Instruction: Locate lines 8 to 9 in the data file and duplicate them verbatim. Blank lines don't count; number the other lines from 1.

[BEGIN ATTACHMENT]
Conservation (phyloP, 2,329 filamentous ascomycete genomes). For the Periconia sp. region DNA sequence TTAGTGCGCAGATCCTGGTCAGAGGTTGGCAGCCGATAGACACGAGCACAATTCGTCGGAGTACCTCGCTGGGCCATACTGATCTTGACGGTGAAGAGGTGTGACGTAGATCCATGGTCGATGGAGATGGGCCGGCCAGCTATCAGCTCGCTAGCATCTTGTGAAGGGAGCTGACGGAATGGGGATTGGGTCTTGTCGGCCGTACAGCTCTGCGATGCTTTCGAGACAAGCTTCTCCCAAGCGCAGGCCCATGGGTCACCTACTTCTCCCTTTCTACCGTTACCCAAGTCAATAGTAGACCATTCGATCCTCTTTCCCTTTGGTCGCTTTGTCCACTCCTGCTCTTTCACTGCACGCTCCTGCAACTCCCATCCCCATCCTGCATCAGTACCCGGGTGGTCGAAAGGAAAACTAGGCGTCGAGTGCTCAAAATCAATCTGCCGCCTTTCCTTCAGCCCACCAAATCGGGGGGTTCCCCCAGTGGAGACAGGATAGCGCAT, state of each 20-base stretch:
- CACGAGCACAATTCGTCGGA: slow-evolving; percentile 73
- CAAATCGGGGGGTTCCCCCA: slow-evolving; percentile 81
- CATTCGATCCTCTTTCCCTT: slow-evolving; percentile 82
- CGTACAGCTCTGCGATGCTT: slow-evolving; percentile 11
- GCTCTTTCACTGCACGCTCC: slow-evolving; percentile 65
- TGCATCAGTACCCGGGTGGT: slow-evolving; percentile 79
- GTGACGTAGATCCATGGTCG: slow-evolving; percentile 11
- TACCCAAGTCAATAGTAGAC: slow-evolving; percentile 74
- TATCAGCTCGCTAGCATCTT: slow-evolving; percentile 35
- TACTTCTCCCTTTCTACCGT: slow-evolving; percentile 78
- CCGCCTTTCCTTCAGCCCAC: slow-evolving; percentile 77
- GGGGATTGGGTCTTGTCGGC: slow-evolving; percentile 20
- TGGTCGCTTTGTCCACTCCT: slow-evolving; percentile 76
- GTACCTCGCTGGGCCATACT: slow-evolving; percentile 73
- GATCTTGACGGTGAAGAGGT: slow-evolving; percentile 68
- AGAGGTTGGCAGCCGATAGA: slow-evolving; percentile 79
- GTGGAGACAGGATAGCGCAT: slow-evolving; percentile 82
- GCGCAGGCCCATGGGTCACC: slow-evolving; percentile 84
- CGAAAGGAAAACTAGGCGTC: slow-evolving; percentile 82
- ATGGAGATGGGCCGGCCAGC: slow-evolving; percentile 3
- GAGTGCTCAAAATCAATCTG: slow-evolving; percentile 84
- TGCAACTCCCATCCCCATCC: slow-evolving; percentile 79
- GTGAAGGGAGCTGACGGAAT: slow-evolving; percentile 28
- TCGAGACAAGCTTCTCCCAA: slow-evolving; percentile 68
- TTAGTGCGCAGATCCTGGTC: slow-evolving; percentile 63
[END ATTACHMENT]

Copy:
- GTGACGTAGATCCATGGTCG: slow-evolving; percentile 11
- TACCCAAGTCAATAGTAGAC: slow-evolving; percentile 74